"Frankly, I'm worried about money," the source said. "With Mitt putting his own money in the race, a bunch of money for us might wind up looking like a pittance by comparison."
Thompson's campaign manger, Bill Lacy, said he is not concerned, saying that Thompson needs only "a threshold amount of money" to fund effective campaigns in Iowa, New Hampshire, South Carolina and Florida.
"Our bottom line: We are running what I would call an insurgency-style campaign," Lacy said in an interview. "We will spend a lot less money than Mayor Giuliani or Mitt Romney. I am not of the view that the candidate that spends the most money wins."
Thompson's campaign has started a contest to get small towns to raise money, promising that the town with "most donations per capita" will get a visit from the candidate.
A Giuliani fundraiser who previously raised money for President Bush said he has noticed a dramatic difference in the response he has been getting. While an event might have raised $500,000 or more for George W. Bush in 2000 or 2004, a Giuliani event is more likely to yield $200,000, he said.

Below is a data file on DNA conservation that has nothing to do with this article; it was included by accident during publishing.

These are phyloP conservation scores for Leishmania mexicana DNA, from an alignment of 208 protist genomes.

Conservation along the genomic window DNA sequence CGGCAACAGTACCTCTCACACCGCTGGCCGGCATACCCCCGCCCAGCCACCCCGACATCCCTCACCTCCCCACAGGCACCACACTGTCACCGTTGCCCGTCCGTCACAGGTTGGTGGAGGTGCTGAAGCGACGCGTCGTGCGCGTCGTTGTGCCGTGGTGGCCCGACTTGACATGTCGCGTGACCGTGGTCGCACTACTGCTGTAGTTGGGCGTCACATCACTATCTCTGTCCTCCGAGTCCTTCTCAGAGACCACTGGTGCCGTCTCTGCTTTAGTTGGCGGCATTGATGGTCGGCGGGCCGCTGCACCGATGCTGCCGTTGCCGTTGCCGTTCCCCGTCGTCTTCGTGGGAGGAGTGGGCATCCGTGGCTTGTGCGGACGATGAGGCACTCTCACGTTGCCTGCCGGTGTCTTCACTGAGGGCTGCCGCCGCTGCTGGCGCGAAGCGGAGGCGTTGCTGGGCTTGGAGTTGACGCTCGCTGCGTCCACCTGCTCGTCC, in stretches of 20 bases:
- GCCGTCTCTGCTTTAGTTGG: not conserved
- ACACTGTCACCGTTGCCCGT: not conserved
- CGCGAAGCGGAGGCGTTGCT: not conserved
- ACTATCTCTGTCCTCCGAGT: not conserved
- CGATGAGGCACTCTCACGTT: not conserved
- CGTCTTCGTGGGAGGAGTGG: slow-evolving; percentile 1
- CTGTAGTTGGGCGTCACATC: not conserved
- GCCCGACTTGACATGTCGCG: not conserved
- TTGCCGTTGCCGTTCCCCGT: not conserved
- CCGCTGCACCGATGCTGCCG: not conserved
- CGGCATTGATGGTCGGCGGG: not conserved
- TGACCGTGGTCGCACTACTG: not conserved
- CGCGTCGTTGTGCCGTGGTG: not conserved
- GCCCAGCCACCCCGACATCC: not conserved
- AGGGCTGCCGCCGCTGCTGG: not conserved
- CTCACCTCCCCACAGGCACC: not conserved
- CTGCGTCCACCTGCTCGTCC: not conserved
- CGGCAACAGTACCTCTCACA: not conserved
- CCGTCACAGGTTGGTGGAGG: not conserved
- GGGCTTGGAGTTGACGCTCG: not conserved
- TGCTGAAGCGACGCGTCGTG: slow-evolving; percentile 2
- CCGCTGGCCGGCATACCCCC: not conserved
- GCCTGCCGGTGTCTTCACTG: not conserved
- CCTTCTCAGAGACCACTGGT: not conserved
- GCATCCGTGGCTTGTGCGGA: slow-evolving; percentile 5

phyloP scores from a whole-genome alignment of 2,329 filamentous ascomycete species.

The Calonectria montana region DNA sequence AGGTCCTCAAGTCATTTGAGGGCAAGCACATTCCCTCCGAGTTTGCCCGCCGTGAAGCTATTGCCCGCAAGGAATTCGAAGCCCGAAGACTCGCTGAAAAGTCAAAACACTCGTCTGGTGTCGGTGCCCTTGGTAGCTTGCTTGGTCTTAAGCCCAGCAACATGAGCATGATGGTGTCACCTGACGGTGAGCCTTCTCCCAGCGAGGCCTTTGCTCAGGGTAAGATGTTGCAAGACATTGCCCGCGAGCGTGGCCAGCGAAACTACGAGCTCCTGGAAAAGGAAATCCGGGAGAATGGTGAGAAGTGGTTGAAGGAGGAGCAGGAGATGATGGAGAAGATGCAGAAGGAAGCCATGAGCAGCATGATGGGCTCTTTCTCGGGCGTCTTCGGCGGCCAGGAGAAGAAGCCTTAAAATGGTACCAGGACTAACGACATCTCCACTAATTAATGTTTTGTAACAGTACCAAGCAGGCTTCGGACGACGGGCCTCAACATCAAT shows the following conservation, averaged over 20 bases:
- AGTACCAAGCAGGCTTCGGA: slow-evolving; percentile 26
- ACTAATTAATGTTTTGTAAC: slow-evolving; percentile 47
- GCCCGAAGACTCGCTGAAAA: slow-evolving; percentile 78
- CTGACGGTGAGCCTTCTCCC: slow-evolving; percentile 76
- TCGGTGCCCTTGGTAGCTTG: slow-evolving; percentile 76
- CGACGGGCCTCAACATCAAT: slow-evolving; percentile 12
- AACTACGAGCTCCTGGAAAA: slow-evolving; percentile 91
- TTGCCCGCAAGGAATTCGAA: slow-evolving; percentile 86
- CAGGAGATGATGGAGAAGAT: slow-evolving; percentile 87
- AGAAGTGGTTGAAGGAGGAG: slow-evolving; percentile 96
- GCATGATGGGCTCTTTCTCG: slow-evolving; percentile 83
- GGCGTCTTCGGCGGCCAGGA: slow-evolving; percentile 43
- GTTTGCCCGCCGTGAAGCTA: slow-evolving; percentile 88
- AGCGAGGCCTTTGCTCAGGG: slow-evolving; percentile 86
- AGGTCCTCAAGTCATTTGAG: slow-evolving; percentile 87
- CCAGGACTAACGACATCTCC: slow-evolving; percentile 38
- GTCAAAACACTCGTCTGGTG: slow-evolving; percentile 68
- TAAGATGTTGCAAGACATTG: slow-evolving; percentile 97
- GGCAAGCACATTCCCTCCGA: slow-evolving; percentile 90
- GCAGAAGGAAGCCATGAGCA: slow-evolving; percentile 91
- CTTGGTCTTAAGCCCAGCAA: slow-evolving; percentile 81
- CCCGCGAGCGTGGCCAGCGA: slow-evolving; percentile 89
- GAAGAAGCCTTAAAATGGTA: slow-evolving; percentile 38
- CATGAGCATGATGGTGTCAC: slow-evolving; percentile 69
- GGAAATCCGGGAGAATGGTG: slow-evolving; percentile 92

"I'm hoping, when you have a Republican nominee, we'll have much more engagement," the Republican fundraiser said.
Sen. John McCain (R-Ariz.) continued to struggle this summer after a devastating second-quarter fundraising collapse. But aides expressed confidence that though McCain's numbers will not compare with his rivals', he will have enough. His campaign is planning a six-state fundraising swing, with a major event scheduled in New York City.
One adviser said that McCain's fundraising has picked up since a well-reviewed debate performance and his decision to launch a "no-surrender" tour in which he argues for continuing the U.S. involvement in Iraq.
"There's no question that, politically, having McCain out there on the issue where he has the most credibility and where he's the most knowledgeable . . . helps the poll numbers, helps the press and, in turn, helps the fundraising," the adviser said.
Staff writers Michael D. Shear and Anne E. Kornblut and washingtonpost.com writer Chris Cillizza contributed to this report.